Wednesday 2 December 2015

Guy Buckingham dies at 94

Guy Buckingham made a name in motor sports in Australia, but had begun racing earlier when he lived in the UK. In fact he was a clockmaker in Buckinghamshire who became an engineer for the RAF in WW2. He moved to Australia in 1952 where he decided to do things slightly different and set up his own workshop, soon known as Nota Cars. ‘Nota’ stood for ‘motorcar' pronounced as ‘notacar’ by Buckinghams then-baby son Chris. In Parramatta, just outside Sydney, Guy built various racing and hill climbing specials, mostly one-offs. One of them was rear-powered by a Mini-engine as early as 1962 - more here. By 1968 he'd build another Special, based on a crashed Morris Cooper S. Chris had designed it and it was named Nota Type 4, but was soon called ‘Nota Fang’ to its sharp appearance! Replicas were sold for $1999 and were soon a hit under Australian racing enthusiasts. The Buckinghams sold 64 Fangs before Guy returned to England in the early 1970s. There he introduced the Fang in the UK in 1972, but after the demonstrator was flattened by a Frysian bull, Buckingham Sr. decided to stop his exploits as a motor manufacturer. Chris continues to run Nota Engineering to this very day. Guy was reunited some two years ago with one of the first cars he designed, built and raced back in 1954, which was known as 'Arnold'. It was the first time he had seen the car since the late 50's.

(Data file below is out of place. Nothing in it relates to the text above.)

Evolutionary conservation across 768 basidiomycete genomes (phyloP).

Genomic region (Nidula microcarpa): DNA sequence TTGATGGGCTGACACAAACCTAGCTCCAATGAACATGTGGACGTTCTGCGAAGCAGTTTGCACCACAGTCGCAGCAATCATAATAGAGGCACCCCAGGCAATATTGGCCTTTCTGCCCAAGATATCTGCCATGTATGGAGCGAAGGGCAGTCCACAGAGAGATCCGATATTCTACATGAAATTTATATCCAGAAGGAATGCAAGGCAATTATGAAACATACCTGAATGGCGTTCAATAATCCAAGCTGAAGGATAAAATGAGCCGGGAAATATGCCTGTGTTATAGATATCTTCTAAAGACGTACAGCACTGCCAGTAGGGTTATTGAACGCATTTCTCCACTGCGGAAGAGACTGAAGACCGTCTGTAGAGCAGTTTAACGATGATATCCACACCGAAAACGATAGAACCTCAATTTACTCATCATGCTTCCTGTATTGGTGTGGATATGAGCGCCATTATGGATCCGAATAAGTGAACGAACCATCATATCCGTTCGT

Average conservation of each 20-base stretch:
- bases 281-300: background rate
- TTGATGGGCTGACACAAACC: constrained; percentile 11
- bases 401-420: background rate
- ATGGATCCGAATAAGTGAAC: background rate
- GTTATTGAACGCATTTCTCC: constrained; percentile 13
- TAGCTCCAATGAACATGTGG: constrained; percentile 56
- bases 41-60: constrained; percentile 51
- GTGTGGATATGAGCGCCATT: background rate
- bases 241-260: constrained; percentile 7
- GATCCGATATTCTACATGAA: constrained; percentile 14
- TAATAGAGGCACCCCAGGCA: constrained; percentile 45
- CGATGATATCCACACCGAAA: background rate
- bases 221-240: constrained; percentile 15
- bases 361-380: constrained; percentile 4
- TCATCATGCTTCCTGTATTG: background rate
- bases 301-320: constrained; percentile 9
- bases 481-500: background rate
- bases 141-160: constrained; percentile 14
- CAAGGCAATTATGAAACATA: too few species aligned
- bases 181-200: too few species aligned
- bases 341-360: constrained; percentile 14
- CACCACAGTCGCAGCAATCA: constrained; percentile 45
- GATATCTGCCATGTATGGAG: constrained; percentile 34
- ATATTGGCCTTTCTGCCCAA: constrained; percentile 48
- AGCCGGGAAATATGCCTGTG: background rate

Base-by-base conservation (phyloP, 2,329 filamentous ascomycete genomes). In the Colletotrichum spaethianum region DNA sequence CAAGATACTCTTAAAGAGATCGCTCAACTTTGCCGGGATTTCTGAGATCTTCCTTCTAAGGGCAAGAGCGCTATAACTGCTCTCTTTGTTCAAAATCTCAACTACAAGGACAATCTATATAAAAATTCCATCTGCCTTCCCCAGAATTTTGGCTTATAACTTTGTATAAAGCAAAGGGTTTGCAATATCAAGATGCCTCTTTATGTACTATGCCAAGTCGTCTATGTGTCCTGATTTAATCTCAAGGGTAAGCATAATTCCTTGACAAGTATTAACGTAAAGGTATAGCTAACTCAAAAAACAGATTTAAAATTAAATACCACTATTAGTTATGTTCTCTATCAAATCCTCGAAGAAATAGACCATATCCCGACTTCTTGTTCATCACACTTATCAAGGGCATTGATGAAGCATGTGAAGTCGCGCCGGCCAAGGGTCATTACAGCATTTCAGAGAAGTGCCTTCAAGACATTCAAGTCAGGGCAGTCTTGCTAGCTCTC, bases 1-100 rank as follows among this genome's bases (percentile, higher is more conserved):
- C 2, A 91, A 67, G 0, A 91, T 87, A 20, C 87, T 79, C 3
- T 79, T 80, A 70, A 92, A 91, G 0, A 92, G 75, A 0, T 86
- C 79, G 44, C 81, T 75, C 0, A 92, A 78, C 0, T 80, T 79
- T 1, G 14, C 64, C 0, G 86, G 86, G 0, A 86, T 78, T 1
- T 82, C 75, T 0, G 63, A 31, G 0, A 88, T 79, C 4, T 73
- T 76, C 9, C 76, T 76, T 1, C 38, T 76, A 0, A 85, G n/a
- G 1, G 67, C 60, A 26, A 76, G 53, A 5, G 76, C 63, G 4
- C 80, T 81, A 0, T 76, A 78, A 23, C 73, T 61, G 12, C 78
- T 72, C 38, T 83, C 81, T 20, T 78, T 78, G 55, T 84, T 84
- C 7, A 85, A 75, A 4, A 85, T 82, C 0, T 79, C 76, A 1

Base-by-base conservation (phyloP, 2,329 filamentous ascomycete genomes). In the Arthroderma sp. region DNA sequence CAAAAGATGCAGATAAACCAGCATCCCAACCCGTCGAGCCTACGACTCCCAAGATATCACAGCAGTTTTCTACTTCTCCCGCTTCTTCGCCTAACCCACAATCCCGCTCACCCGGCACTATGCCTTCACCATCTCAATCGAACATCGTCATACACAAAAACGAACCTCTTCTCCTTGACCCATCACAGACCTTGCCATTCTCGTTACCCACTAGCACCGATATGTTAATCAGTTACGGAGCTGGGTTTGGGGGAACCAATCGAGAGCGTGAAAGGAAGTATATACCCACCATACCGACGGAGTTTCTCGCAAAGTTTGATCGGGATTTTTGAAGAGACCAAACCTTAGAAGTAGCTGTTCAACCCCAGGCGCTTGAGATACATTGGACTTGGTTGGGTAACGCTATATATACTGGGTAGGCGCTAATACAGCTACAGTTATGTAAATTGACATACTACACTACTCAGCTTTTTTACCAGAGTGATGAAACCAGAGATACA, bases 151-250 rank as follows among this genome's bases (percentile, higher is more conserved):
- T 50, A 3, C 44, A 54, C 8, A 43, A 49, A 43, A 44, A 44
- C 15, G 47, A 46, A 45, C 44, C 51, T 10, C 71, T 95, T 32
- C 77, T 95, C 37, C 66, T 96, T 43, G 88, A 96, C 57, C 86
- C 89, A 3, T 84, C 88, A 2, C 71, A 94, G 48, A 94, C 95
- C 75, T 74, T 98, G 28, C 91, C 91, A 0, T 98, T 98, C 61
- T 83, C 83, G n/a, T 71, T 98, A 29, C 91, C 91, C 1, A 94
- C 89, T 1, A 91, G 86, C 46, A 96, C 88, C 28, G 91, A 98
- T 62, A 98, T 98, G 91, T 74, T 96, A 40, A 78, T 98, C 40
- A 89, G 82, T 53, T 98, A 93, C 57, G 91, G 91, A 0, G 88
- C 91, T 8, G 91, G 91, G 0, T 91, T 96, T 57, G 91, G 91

The man who made the Mini based sports car big in Australia: Guy Buckingham
Picture courtesy Charles Best

Buckingham's first Mini based car came about as early as 1962
Picture Jeroen Booij archive

The Nota Fang - or Type 4 - was the car that put Nota on the map
Picture Jeroen Booij archive

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